Faecal colonization patterns were studied in 22 neonatal special care units (N=953 babies) using a novel method for typing of Escherichia coli, Klebsiella spp. and Enterobacter spp. isolates.
Sporadic strains of E. coli (found in only one infant in a ward) were taken to indicate natural colonization, whereas local spread of E. coli strains or colonization with sporadic or spreading strains of Klebsiella spp. and Enterobacter spp. was regarded as abnormal (non-maternal) colonization.
All apparent risk factors for abnormal neonatal colonization with enteric bacteria identified were modifiable (ward size, staff work load, antibiotic policy, hygienic precautions).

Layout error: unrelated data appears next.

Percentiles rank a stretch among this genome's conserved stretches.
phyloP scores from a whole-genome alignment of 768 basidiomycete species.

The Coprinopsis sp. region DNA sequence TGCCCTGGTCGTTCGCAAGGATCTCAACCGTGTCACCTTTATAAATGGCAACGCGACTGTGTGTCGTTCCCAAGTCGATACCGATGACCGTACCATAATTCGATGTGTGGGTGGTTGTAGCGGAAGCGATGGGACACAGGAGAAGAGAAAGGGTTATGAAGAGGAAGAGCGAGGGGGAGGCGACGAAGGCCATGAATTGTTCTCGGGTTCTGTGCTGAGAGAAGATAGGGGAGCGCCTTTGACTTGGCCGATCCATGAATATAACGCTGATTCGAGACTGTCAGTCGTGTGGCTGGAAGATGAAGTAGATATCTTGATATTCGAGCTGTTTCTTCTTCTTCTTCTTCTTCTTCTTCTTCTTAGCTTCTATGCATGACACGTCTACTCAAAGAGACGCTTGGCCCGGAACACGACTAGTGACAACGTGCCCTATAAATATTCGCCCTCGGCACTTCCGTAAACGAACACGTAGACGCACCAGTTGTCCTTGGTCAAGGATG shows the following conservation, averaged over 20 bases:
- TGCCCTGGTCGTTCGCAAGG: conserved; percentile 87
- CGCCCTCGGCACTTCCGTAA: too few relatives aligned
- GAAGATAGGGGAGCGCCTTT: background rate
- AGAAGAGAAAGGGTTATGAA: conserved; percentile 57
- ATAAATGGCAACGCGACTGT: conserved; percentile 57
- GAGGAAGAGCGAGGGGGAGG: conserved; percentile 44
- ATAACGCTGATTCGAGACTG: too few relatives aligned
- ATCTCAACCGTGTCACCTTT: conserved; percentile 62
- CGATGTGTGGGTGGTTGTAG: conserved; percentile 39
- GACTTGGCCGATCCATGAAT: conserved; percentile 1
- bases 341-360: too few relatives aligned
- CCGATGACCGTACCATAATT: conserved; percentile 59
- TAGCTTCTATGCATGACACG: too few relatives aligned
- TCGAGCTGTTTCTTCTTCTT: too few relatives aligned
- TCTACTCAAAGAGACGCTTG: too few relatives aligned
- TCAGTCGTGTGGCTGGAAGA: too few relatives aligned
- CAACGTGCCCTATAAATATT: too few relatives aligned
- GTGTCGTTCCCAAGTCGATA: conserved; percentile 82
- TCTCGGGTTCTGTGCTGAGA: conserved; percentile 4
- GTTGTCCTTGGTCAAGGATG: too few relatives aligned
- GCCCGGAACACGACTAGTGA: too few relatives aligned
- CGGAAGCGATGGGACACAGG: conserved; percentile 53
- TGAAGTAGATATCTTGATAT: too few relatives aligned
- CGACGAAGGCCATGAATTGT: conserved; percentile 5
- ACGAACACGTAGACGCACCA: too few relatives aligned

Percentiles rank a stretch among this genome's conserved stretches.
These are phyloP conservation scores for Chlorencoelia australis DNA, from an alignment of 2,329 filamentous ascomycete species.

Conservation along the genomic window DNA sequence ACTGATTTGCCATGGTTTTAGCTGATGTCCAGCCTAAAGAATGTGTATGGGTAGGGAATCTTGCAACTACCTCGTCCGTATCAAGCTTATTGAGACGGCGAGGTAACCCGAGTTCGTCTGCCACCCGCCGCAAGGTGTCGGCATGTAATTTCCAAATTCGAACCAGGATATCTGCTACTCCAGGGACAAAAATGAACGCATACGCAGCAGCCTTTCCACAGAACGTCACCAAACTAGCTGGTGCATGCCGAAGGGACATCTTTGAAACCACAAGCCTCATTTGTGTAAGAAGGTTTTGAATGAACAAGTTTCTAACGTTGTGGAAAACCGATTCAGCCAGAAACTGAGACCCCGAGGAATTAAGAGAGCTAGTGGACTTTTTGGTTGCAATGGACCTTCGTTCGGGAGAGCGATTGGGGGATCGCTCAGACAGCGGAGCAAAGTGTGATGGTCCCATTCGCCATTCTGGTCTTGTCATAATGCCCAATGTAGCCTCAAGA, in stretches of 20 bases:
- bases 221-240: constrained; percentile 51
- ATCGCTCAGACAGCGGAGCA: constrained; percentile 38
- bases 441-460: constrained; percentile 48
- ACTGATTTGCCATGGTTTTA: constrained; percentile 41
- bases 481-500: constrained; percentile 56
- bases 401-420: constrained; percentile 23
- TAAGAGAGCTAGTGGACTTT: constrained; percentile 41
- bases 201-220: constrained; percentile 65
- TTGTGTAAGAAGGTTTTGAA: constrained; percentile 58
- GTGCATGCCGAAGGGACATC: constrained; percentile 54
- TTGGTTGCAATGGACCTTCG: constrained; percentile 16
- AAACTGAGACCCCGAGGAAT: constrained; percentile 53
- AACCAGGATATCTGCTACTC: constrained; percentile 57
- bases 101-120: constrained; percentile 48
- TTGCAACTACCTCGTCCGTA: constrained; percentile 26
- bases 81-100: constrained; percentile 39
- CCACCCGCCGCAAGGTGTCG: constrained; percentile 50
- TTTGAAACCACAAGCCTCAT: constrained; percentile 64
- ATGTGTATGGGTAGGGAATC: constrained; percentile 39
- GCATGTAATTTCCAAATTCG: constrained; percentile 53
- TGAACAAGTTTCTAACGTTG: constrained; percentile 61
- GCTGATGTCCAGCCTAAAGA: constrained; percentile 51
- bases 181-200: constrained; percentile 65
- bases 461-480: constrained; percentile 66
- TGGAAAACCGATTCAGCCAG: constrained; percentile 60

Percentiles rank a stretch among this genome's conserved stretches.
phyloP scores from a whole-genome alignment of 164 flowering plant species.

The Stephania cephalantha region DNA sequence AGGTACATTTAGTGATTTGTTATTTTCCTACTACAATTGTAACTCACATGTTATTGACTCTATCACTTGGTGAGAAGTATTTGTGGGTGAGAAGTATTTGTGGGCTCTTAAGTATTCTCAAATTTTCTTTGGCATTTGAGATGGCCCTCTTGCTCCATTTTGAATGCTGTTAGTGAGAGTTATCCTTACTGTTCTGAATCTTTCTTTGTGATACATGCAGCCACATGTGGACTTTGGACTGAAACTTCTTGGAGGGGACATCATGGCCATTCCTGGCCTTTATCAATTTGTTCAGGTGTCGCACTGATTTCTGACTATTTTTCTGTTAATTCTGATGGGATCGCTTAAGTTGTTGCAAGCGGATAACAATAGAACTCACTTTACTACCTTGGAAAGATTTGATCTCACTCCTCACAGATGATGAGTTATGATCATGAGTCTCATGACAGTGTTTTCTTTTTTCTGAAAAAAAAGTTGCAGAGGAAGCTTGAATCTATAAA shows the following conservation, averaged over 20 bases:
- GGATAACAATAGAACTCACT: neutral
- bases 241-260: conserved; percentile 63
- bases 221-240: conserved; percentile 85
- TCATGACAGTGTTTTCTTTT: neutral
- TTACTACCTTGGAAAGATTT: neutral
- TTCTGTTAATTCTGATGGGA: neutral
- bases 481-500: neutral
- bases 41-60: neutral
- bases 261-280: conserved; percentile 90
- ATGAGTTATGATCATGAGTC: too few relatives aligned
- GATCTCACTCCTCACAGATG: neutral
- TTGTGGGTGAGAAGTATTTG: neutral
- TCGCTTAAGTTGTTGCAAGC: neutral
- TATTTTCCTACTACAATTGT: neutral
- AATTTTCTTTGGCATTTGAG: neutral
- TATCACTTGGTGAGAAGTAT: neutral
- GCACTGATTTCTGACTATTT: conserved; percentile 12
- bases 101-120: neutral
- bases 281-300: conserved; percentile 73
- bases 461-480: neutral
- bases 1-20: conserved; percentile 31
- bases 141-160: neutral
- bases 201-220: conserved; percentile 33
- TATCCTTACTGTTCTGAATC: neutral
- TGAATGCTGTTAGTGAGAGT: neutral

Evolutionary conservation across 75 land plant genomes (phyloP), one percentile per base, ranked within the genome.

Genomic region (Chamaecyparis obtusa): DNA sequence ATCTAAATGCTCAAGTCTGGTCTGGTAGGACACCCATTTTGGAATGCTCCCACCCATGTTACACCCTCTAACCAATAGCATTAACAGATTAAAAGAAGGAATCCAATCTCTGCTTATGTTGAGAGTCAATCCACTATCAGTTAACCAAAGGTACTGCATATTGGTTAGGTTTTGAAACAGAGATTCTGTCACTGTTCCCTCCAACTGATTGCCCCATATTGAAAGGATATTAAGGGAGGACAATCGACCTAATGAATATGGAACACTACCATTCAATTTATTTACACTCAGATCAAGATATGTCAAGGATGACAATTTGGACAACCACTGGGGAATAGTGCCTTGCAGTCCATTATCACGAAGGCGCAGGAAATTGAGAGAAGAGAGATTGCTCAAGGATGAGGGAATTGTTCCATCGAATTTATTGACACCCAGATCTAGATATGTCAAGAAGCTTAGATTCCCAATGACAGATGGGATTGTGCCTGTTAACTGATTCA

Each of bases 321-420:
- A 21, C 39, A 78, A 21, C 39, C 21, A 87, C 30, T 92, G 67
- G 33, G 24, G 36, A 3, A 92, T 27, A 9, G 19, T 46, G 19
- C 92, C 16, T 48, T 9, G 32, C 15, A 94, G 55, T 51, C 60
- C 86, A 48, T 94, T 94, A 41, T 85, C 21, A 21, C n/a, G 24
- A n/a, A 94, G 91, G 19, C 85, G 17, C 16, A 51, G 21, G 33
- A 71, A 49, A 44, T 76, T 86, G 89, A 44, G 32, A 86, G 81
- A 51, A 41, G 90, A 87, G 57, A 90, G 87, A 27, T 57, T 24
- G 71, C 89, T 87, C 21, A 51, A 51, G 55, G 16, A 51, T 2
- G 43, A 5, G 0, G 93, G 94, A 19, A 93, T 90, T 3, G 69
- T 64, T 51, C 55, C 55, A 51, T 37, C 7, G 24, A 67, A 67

Mots-clés Pascal : Escherichia coli, Enterobacteriaceae, Bactérie, Klebsiella, Enterobacter, Colonisation, Facteur risque, Epidémiologie, Exploration microbiologique, Transmission, Soin, Nourrisson, Homme, Typage, Hôpital, Feces, Bactériose, Infection
Mots-clés Pascal anglais : Escherichia coli, Enterobacteriaceae, Bacteria, Klebsiella, Enterobacter, Colonization, Risk factor, Epidemiology, Microbiological investigation, Transmission, Care, Infant, Human, Typing, Hospital, Feces, Bacteriosis, Infection
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Inist-CNRS - Institut de l'Information Scientifique et Technique
Cote : 93-0466858
Code Inist : 002B05B02A. Création : 199406.